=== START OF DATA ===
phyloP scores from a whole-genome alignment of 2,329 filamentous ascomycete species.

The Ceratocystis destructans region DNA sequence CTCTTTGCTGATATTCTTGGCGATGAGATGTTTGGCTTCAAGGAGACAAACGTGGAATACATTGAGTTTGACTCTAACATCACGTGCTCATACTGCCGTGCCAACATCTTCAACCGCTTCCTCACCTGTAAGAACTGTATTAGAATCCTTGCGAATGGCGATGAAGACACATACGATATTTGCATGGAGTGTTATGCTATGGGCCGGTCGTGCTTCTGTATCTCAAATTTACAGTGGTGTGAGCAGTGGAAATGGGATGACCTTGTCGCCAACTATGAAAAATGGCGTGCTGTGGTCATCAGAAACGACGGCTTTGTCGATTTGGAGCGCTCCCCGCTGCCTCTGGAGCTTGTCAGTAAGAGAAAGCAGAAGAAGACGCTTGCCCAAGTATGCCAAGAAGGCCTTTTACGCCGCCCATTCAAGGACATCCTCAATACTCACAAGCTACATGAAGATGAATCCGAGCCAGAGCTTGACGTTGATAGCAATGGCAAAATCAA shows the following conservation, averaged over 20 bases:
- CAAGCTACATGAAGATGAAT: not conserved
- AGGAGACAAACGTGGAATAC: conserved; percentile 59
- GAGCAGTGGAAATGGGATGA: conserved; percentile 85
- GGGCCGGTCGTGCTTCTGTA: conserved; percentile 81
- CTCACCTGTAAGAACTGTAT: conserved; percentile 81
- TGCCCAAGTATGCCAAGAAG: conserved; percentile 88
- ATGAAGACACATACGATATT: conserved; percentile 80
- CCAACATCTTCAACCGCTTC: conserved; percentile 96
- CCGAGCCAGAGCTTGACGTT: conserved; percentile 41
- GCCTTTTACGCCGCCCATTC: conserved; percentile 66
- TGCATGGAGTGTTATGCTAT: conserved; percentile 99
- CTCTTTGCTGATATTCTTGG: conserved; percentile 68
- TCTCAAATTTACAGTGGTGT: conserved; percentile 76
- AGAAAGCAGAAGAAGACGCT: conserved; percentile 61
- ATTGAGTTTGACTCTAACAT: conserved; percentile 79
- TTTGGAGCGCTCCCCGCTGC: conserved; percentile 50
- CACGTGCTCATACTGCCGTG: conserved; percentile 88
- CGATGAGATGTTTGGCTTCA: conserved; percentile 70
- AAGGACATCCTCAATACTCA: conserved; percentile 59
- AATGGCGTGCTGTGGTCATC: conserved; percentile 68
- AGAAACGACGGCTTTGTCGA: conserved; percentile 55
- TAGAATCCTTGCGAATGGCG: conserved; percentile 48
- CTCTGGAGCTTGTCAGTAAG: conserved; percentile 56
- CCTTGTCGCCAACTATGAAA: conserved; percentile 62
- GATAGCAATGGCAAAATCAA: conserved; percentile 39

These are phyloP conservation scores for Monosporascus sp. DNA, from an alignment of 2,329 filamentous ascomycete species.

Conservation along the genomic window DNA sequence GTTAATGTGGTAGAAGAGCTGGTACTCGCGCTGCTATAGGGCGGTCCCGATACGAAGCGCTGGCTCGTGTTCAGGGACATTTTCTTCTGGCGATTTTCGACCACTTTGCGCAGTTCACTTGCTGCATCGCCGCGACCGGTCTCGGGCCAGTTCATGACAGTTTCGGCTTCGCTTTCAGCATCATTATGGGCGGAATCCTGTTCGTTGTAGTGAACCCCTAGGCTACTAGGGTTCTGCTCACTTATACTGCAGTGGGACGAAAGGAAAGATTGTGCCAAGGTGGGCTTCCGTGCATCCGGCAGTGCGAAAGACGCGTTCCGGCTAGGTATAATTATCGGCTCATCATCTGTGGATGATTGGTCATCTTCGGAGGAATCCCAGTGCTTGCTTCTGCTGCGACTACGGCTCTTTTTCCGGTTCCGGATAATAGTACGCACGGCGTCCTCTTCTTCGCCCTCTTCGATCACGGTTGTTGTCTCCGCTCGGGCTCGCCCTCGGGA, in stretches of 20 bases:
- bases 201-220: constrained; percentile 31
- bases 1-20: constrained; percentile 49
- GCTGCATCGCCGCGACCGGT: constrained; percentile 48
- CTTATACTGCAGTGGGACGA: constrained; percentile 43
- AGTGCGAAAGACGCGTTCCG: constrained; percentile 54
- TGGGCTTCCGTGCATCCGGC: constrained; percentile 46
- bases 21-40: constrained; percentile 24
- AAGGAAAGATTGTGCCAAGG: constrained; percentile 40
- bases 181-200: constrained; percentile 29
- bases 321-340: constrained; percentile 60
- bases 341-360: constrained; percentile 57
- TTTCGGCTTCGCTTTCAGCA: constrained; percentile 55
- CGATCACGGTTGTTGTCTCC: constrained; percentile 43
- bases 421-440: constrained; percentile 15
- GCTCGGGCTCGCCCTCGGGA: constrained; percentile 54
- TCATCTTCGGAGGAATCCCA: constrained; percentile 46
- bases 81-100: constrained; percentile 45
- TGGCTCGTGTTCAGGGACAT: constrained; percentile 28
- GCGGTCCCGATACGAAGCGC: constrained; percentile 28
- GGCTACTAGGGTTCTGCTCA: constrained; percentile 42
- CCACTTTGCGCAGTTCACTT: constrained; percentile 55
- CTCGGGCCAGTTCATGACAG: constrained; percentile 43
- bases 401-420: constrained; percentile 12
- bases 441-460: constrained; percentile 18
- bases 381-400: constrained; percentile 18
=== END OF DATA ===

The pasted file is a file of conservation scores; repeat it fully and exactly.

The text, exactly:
phyloP scores from a whole-genome alignment of 2,329 filamentous ascomycete species.

The Ceratocystis destructans region DNA sequence CTCTTTGCTGATATTCTTGGCGATGAGATGTTTGGCTTCAAGGAGACAAACGTGGAATACATTGAGTTTGACTCTAACATCACGTGCTCATACTGCCGTGCCAACATCTTCAACCGCTTCCTCACCTGTAAGAACTGTATTAGAATCCTTGCGAATGGCGATGAAGACACATACGATATTTGCATGGAGTGTTATGCTATGGGCCGGTCGTGCTTCTGTATCTCAAATTTACAGTGGTGTGAGCAGTGGAAATGGGATGACCTTGTCGCCAACTATGAAAAATGGCGTGCTGTGGTCATCAGAAACGACGGCTTTGTCGATTTGGAGCGCTCCCCGCTGCCTCTGGAGCTTGTCAGTAAGAGAAAGCAGAAGAAGACGCTTGCCCAAGTATGCCAAGAAGGCCTTTTACGCCGCCCATTCAAGGACATCCTCAATACTCACAAGCTACATGAAGATGAATCCGAGCCAGAGCTTGACGTTGATAGCAATGGCAAAATCAA shows the following conservation, averaged over 20 bases:
- CAAGCTACATGAAGATGAAT: not conserved
- AGGAGACAAACGTGGAATAC: conserved; percentile 59
- GAGCAGTGGAAATGGGATGA: conserved; percentile 85
- GGGCCGGTCGTGCTTCTGTA: conserved; percentile 81
- CTCACCTGTAAGAACTGTAT: conserved; percentile 81
- TGCCCAAGTATGCCAAGAAG: conserved; percentile 88
- ATGAAGACACATACGATATT: conserved; percentile 80
- CCAACATCTTCAACCGCTTC: conserved; percentile 96
- CCGAGCCAGAGCTTGACGTT: conserved; percentile 41
- GCCTTTTACGCCGCCCATTC: conserved; percentile 66
- TGCATGGAGTGTTATGCTAT: conserved; percentile 99
- CTCTTTGCTGATATTCTTGG: conserved; percentile 68
- TCTCAAATTTACAGTGGTGT: conserved; percentile 76
- AGAAAGCAGAAGAAGACGCT: conserved; percentile 61
- ATTGAGTTTGACTCTAACAT: conserved; percentile 79
- TTTGGAGCGCTCCCCGCTGC: conserved; percentile 50
- CACGTGCTCATACTGCCGTG: conserved; percentile 88
- CGATGAGATGTTTGGCTTCA: conserved; percentile 70
- AAGGACATCCTCAATACTCA: conserved; percentile 59
- AATGGCGTGCTGTGGTCATC: conserved; percentile 68
- AGAAACGACGGCTTTGTCGA: conserved; percentile 55
- TAGAATCCTTGCGAATGGCG: conserved; percentile 48
- CTCTGGAGCTTGTCAGTAAG: conserved; percentile 56
- CCTTGTCGCCAACTATGAAA: conserved; percentile 62
- GATAGCAATGGCAAAATCAA: conserved; percentile 39

These are phyloP conservation scores for Monosporascus sp. DNA, from an alignment of 2,329 filamentous ascomycete species.

Conservation along the genomic window DNA sequence GTTAATGTGGTAGAAGAGCTGGTACTCGCGCTGCTATAGGGCGGTCCCGATACGAAGCGCTGGCTCGTGTTCAGGGACATTTTCTTCTGGCGATTTTCGACCACTTTGCGCAGTTCACTTGCTGCATCGCCGCGACCGGTCTCGGGCCAGTTCATGACAGTTTCGGCTTCGCTTTCAGCATCATTATGGGCGGAATCCTGTTCGTTGTAGTGAACCCCTAGGCTACTAGGGTTCTGCTCACTTATACTGCAGTGGGACGAAAGGAAAGATTGTGCCAAGGTGGGCTTCCGTGCATCCGGCAGTGCGAAAGACGCGTTCCGGCTAGGTATAATTATCGGCTCATCATCTGTGGATGATTGGTCATCTTCGGAGGAATCCCAGTGCTTGCTTCTGCTGCGACTACGGCTCTTTTTCCGGTTCCGGATAATAGTACGCACGGCGTCCTCTTCTTCGCCCTCTTCGATCACGGTTGTTGTCTCCGCTCGGGCTCGCCCTCGGGA, in stretches of 20 bases:
- bases 201-220: constrained; percentile 31
- bases 1-20: constrained; percentile 49
- GCTGCATCGCCGCGACCGGT: constrained; percentile 48
- CTTATACTGCAGTGGGACGA: constrained; percentile 43
- AGTGCGAAAGACGCGTTCCG: constrained; percentile 54
- TGGGCTTCCGTGCATCCGGC: constrained; percentile 46
- bases 21-40: constrained; percentile 24
- AAGGAAAGATTGTGCCAAGG: constrained; percentile 40
- bases 181-200: constrained; percentile 29
- bases 321-340: constrained; percentile 60
- bases 341-360: constrained; percentile 57
- TTTCGGCTTCGCTTTCAGCA: constrained; percentile 55
- CGATCACGGTTGTTGTCTCC: constrained; percentile 43
- bases 421-440: constrained; percentile 15
- GCTCGGGCTCGCCCTCGGGA: constrained; percentile 54
- TCATCTTCGGAGGAATCCCA: constrained; percentile 46
- bases 81-100: constrained; percentile 45
- TGGCTCGTGTTCAGGGACAT: constrained; percentile 28
- GCGGTCCCGATACGAAGCGC: constrained; percentile 28
- GGCTACTAGGGTTCTGCTCA: constrained; percentile 42
- CCACTTTGCGCAGTTCACTT: constrained; percentile 55
- CTCGGGCCAGTTCATGACAG: constrained; percentile 43
- bases 401-420: constrained; percentile 12
- bases 441-460: constrained; percentile 18
- bases 381-400: constrained; percentile 18